Reduce Customers Defections– If the contact was unresolved, 23% of customers expressed their intent to not continue to use the organization’s products and services because of their contact channel experience. The cost of customer defections as a result of their contact channel experience tends not to be understood by contact centers because it is not often measured. For many contact centers, retaining customers represents the biggest opportunity to add true value to their organization. Resolving contacts, preferably on the first contact, on any contact channel used is the key to reducing customer defections. In fact, only 2% of customers who have their contact resolved on the first contact expressed their intent to not continue to use the organization’s products and services as a result of their contact channel experience.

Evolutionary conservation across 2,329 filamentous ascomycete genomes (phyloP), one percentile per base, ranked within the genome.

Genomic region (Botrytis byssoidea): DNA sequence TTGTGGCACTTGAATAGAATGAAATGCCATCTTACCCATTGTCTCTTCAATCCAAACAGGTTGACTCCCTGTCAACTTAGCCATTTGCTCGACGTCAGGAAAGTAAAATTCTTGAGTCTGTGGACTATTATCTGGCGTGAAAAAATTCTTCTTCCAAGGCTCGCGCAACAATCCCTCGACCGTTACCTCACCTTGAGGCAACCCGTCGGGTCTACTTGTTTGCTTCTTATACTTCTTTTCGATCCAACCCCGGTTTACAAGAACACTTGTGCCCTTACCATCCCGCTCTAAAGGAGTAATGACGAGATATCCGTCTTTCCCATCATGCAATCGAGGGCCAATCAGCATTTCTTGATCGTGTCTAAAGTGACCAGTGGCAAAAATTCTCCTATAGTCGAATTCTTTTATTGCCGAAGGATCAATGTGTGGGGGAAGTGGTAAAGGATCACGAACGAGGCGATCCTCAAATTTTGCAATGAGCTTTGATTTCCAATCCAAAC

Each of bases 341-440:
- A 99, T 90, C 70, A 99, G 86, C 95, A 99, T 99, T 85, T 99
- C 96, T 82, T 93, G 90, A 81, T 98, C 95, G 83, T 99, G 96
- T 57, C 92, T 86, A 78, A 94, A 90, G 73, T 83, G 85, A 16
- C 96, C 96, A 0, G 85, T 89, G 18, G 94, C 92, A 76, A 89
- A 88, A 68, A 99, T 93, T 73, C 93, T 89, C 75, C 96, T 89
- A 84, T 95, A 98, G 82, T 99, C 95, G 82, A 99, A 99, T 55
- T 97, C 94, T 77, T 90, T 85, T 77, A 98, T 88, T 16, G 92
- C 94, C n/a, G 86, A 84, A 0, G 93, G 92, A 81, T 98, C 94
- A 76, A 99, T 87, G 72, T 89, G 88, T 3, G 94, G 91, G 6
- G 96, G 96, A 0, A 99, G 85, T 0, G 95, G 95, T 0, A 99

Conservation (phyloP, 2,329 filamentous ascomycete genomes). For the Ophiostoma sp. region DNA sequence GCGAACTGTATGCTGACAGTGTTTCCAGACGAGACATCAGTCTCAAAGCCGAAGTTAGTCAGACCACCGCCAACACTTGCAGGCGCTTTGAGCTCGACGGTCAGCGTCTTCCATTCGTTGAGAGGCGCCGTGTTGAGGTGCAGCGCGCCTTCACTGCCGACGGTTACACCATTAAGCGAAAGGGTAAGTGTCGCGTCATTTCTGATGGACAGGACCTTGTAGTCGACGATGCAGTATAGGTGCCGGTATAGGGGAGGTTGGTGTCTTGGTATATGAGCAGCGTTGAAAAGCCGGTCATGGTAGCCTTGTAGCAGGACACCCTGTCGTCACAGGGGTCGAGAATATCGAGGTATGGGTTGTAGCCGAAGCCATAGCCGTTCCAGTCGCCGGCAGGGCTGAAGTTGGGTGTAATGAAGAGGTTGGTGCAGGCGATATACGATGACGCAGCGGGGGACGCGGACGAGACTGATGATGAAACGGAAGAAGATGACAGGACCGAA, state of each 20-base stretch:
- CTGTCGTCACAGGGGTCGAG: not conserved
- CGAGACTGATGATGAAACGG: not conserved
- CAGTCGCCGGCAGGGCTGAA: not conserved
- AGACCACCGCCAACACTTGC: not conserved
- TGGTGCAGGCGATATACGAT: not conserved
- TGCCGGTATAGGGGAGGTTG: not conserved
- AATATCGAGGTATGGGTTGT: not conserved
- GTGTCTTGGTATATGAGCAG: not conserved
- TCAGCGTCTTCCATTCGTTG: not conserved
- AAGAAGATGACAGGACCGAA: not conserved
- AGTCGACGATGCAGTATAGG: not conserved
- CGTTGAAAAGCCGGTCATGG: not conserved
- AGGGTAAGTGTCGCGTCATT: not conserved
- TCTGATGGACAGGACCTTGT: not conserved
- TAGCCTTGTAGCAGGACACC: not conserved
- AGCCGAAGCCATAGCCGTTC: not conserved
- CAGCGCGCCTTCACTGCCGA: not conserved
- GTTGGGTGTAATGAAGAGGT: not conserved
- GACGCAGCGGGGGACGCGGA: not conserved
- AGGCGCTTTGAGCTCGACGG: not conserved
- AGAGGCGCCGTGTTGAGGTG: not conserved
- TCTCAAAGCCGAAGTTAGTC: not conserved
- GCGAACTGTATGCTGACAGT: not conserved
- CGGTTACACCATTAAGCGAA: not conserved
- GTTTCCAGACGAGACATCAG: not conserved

Given the huge impact a customer’s contact channel experience has on customer satisfaction and retention, organizations must invest in measuring the customer’s experience when using a contact channel or multiple contact channels to resolve an inquiry or problem, in order to ensure an organization’s success in improving customer experience. Delivering a world class customer experience for contact channel usage is critical to an organization's success and therefore, SQM announces a new metric to measure this experience – One Contact Resolution.
Introducing One Contact Resolution Metric